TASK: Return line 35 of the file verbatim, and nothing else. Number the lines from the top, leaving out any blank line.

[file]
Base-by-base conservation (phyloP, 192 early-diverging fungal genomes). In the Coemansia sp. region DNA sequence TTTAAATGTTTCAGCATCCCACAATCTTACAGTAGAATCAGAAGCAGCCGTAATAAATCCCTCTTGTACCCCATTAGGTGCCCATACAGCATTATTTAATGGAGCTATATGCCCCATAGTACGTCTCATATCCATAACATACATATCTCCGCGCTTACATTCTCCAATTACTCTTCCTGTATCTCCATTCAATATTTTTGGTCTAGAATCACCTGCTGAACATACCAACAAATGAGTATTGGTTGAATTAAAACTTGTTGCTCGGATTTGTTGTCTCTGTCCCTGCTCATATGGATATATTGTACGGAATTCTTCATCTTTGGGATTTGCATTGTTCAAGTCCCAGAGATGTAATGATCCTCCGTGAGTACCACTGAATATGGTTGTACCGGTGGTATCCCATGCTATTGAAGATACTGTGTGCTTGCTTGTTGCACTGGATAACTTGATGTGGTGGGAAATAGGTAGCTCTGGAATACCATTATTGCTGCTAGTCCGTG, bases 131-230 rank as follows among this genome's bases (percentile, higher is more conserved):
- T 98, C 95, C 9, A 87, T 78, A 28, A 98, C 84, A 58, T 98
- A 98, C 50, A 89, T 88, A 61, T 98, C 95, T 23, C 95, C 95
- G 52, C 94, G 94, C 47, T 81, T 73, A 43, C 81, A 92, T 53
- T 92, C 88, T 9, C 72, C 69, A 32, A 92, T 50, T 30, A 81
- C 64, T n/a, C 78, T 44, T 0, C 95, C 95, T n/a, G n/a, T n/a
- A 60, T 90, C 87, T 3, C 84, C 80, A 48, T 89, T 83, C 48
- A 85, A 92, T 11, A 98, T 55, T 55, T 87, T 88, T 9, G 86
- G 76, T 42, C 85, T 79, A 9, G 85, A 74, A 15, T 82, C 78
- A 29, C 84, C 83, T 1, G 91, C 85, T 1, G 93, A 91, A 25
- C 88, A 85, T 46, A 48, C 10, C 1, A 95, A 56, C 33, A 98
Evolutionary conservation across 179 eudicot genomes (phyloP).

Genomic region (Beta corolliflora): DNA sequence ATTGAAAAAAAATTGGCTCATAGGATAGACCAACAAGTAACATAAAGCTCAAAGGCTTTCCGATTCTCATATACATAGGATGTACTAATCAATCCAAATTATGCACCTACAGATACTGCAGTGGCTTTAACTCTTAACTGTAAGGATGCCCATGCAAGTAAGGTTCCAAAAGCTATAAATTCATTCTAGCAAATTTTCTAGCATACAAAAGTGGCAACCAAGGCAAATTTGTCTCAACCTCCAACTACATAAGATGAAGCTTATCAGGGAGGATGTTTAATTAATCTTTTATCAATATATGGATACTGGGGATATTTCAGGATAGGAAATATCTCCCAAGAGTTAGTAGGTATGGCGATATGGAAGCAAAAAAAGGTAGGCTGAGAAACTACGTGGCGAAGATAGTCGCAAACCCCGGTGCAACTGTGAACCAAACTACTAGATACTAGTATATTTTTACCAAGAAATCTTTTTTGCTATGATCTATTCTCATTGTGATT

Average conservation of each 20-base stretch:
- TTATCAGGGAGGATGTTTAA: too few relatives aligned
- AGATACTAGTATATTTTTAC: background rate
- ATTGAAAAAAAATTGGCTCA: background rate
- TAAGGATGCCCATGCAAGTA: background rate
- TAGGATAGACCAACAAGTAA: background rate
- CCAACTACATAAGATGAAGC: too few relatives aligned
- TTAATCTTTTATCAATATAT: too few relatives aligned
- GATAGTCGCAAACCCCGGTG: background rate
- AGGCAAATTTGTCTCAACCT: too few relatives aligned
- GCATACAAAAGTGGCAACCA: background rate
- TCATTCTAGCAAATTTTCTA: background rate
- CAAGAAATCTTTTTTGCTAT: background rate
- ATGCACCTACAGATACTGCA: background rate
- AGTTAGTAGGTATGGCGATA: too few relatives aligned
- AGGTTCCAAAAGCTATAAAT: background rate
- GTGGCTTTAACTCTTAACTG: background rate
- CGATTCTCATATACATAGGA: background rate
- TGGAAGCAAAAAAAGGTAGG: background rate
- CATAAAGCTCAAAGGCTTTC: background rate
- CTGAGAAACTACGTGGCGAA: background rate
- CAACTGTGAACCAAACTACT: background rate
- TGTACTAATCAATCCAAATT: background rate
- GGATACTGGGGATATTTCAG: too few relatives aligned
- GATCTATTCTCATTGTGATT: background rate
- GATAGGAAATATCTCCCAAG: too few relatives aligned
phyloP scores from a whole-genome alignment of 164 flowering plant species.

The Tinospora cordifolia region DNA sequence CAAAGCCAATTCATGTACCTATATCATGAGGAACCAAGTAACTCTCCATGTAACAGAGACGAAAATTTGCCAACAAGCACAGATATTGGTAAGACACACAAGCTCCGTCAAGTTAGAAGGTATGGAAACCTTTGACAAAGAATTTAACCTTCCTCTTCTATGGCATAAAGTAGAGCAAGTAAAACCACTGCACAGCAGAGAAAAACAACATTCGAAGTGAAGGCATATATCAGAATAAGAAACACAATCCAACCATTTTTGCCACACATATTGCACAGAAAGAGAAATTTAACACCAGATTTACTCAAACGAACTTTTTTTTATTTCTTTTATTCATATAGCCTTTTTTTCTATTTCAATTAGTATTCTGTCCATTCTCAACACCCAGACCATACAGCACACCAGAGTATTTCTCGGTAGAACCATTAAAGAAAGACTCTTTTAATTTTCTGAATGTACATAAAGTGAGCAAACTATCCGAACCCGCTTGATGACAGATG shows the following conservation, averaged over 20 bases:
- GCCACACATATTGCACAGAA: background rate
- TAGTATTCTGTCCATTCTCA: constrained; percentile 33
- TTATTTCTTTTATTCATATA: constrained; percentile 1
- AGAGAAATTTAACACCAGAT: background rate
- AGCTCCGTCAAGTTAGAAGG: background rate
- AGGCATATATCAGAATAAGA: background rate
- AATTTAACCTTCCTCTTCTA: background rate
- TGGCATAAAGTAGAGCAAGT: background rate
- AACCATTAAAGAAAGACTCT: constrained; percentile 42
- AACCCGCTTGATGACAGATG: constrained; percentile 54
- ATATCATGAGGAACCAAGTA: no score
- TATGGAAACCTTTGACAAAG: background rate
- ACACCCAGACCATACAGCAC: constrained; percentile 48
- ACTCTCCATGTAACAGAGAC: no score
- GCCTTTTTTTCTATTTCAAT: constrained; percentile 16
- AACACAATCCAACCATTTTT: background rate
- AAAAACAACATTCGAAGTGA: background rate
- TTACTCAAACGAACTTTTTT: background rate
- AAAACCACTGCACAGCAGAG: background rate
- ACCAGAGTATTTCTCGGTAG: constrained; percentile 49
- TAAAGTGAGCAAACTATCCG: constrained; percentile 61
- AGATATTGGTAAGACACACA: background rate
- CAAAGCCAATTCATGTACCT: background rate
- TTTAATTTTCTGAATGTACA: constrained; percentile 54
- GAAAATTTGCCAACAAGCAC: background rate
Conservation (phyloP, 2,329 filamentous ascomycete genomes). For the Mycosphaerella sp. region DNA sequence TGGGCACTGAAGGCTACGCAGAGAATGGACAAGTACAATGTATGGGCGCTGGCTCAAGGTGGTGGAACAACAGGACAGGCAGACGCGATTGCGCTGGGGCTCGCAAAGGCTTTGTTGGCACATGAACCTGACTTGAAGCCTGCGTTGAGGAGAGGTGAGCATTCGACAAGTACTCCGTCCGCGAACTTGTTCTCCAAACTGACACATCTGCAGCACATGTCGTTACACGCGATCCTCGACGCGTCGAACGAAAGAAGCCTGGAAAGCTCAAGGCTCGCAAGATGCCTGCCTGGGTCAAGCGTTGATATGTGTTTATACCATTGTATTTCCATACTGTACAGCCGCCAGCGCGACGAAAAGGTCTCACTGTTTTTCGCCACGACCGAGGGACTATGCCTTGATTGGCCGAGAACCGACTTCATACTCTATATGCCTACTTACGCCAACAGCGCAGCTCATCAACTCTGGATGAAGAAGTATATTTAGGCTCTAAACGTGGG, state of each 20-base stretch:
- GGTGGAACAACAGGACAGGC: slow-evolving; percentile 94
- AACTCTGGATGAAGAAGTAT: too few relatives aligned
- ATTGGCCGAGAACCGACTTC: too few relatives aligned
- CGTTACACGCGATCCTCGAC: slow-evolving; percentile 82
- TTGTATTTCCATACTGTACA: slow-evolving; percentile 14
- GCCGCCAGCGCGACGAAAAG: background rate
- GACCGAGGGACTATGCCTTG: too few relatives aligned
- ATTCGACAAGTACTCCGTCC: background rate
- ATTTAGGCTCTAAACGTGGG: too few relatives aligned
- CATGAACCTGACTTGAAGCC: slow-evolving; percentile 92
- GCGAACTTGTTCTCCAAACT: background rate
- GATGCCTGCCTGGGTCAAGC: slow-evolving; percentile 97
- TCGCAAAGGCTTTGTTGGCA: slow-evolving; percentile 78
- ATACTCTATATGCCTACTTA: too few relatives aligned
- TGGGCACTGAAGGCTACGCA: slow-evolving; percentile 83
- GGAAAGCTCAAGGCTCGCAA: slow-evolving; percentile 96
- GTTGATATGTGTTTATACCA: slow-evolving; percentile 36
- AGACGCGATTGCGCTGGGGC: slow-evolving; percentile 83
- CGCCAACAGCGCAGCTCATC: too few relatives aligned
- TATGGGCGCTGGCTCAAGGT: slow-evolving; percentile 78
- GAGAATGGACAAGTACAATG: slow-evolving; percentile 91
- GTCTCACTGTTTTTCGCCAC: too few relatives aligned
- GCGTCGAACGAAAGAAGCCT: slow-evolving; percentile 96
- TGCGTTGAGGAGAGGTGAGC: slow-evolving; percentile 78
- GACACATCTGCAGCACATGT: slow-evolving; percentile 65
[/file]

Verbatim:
- CAACTGTGAACCAAACTACT: background rate